PITTSBURGH – Michel Therrien, his team fading in the Eastern Conference playoff race less than a year after making the Stanley Cup finals, was fired as the Pittsburgh Penguins’ coach on Sunday night and replaced by minor-league coach Dan Bylsma.
Therrien oversaw one of the NHL’s best single-season turnarounds in his first full season in 2006-07 and coached the Penguins to within two victories of the Stanley Cup last year, but this team has struggled badly since mid-November and is danger of not making the playoffs.
General manager Ray Shero decided to fire Therrien after a 6-2 loss in Toronto on Saturday night in which the Penguins led 2-1 going into the third period. The Penguins are 27-25-5 after winning 47 games each of the last two seasons and are five points out of the final conference playoff spot. They also are 1-7-1 in their last nine road games.
“I didn’t like … the direction the team was headed,” Shero said on a conference call, not long after giving Therrien the news. “I’ve watched for a number of weeks and, at the end of the day, the direction is not that I wanted to have here. I wasn’t comfortable, and that’s why the change was made.”
Asked how much Toronto’s comeback entered into the decision, Shero said, “It wasn’t so much the outcome, it was how the game was played.”
Bylsma, a former NHL player and assistant coach, takes over the way Therrien did in the middle of the 2005-06 season when he replaced Eddie Olczyk during Sidney Crosby’s rookie season – called up from Wilkes-Barre/Scranton of the AHL.
Bylsma, hired on an interim basis but expected to coach at least the rest of the season, wants the Penguins to get back to utilizing their skill, speed and world-class players Crosby, Evgeni Malkin and goalie Marc-Andre Fleury. Malkin is No. 1 in the NHL scoring race and Crosby, the 2006-07 champion, is third.
Therrien relied on a system in which every player, no matter his skill level offensively, was required to play tight defence, and there were rumblings in the dressing room that the players were no longer buying into the coach’s disciplinarian ways.
“You hear that in pro sports, that the team may have tuned the coach out, or the coach may have lost the team, but I’m not sure if you can pinpoint that,” Shero said. “As the general manager of the team, I’m very close from watching, it’s just a feeling – the timing is right.”
Bylsma did not criticize Therrien, but said it’s clear to him the Penguins need to get back to being a fast, offensive-driven team.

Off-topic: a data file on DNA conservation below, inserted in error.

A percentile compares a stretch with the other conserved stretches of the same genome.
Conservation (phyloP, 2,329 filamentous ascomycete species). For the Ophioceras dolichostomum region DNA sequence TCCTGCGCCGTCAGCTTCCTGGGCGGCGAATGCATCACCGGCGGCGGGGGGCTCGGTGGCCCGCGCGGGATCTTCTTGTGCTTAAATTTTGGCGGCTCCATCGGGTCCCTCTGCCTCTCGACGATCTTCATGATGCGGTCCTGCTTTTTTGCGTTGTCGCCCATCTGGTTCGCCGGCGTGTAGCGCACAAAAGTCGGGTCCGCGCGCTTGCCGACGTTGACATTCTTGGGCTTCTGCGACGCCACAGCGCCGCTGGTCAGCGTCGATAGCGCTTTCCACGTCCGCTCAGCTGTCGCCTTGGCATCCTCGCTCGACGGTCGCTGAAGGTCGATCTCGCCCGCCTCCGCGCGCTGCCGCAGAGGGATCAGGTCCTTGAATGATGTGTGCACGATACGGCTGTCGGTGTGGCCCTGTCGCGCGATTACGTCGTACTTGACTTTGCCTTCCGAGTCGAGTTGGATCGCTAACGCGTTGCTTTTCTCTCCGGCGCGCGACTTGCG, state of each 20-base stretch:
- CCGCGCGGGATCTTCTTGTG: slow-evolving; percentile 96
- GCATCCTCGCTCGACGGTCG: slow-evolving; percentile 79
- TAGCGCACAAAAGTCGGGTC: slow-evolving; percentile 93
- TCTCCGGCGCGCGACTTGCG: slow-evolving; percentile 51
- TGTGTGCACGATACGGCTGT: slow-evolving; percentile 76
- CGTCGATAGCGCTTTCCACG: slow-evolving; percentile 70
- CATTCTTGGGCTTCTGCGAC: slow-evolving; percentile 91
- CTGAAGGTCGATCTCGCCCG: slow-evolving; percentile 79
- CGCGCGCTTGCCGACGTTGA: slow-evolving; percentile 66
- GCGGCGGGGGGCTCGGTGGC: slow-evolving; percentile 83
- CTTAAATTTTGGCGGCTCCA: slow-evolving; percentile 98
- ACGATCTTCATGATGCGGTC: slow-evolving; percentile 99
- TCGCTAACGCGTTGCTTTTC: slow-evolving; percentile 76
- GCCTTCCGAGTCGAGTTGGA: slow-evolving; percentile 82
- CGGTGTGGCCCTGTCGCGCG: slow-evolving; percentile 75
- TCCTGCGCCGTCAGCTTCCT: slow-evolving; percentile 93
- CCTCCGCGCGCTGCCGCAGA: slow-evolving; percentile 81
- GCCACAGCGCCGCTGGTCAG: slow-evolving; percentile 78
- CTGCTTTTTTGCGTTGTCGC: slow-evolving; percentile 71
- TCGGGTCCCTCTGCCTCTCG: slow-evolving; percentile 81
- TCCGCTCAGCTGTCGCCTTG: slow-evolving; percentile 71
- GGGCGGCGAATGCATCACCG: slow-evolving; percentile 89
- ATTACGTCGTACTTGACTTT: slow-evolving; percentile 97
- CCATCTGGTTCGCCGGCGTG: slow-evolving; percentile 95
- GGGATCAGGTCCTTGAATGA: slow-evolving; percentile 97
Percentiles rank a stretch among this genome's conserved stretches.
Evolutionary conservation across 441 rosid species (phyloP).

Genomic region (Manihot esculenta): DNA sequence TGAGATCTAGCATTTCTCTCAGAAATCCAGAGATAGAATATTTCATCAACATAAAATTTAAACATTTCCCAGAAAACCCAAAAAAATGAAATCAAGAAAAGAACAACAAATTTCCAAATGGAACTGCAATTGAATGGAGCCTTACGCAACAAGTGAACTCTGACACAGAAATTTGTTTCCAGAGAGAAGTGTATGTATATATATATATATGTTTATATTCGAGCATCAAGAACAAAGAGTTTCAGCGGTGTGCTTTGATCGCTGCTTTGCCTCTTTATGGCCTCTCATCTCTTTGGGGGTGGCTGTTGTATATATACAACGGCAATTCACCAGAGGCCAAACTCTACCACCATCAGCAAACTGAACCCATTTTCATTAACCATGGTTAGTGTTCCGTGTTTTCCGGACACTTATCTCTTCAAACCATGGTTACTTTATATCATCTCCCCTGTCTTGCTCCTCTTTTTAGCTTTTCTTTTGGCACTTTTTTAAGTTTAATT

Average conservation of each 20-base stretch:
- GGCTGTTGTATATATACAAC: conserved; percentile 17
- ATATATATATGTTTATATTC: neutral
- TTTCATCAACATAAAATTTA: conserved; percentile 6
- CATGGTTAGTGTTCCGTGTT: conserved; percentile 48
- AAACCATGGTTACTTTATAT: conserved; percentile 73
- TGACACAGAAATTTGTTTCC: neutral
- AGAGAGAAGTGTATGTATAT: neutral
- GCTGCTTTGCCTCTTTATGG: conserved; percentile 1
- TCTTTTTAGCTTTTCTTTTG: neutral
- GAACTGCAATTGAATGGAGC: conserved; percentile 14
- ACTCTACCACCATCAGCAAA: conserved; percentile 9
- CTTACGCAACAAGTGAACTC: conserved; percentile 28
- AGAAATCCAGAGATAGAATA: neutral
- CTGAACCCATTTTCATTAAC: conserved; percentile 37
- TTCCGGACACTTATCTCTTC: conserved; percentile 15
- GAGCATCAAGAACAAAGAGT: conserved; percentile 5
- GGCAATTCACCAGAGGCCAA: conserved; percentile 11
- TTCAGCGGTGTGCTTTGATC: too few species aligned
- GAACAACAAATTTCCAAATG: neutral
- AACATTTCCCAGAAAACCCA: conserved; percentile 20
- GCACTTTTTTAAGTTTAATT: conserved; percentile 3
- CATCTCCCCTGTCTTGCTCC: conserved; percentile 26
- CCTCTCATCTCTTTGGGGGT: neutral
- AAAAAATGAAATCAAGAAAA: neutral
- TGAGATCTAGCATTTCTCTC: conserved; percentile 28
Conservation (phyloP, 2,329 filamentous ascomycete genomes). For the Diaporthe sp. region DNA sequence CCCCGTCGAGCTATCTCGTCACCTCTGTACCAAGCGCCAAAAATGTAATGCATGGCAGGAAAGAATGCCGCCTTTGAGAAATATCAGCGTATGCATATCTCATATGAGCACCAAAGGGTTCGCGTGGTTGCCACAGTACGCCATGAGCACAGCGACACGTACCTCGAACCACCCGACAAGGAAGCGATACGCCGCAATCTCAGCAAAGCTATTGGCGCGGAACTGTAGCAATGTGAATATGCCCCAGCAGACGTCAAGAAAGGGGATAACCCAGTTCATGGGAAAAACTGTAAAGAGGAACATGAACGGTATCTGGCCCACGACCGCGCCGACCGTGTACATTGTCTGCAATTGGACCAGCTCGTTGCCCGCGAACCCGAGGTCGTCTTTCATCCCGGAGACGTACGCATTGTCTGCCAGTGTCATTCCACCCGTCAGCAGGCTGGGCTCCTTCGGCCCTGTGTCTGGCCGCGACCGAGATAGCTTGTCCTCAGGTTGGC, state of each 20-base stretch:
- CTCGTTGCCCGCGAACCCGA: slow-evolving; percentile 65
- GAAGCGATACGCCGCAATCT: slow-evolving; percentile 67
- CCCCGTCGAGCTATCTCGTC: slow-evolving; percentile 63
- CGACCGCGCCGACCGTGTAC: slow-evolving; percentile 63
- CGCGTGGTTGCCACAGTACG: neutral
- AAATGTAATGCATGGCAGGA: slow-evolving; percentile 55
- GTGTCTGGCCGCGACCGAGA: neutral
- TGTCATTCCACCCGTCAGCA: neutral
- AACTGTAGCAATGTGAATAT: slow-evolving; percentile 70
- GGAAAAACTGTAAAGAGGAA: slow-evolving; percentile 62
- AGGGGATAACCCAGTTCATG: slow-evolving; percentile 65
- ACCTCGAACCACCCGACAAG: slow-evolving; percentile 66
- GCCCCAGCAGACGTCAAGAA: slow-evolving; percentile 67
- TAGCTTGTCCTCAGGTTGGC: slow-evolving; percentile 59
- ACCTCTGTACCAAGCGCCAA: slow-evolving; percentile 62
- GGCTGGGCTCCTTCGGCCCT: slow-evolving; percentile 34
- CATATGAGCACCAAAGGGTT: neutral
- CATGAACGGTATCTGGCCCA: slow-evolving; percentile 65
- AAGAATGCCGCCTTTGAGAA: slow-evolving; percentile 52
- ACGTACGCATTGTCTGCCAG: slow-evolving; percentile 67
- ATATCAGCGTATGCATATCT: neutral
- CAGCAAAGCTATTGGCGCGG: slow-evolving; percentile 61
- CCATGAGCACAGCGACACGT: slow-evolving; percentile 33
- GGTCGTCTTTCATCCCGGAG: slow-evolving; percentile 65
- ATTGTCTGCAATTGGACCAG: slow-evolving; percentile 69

“With the strengths we have, we should be able to go into buildings and make teams deal with the quality of players we have at every position,” Bylsma said. “I look at a group that can win games right now, and we need to do that. We can do this, but the players have to believe we can do this.”
Bylsma, called by Shero minutes before he was to coach an AHL game, won’t even have a morning skate to get acquainted with his new team – the Penguins play at the New York Islanders on Monday afternoon.
“We need to put the brakes on – we’re in a hole, but we need to stop digging and get focused on what we need to do to play good hockey,” Bylsma said. “We need to be an aggressive group, and get focused on playing back to our strengths, and focus away from this situation the last while here.”
In Bylsma’s first season as head coach of the AHL team, the minor-league Penguins were 35-16-1-2. The former Bowling Green forward spent nine NHL seasons as a right-wing with Los Angeles and Anaheim from 1995-2004.
The Penguins have 25 games to get turned around – a hot week would get them back into the race – and both Shero and Bylsma said the immediate goal is to save the season and make the playoffs. After that, Shero said, a decision on next season’s coach will be made.
“I’m looking to these players and myself to help us go in the right direction again and start building something again and make us feel good about ourselves,” Shero said. “It’s been an uphill battle – Sergei Gonchar getting injured, Ryan Whitney’s foot operation – but this is a resilient group, and that’s what looking for, to rally the troops and make progress and make a push.”
Therrien was fired only seven months after signing a contract worth about US$1 million per season that runs through 2010-11.
“I’m not sure where it went wrong, to be honest,” Shero said. “It’s been a tough year, we’re all disappointed with the results, and our expectations were higher.”
Therrien, the former Montreal Canadiens coach, was a finalist for coach of the year award in 2006-07, after the Penguins improved by 47 points over the previous season, the fourth-best turnaround in a season in NHL history. The Penguins were 94-51-19 over the previous two seasons.
Despite injuries to Crosby and goaltender Marc-Andre Fleury, the Penguins went 47-27-8 for 102 points last season, their second straight 100-point season, won their first division title since 1997-98 and earned their first Cup finals berth since 1991-92.
The Penguins reassigned assistant coach Andre Savard within the organization, and Tom Fitzgerald, the Penguins’ director of player development, joined the staff as an assistant coach. Assistant coach Mike Yeo and goaltending coach Gilles Meloche will remain with the team.
Therrien is the fifth NHL coach to be replaced this season and second this month. Ottawa fired Craig Hartsburg two weeks ago.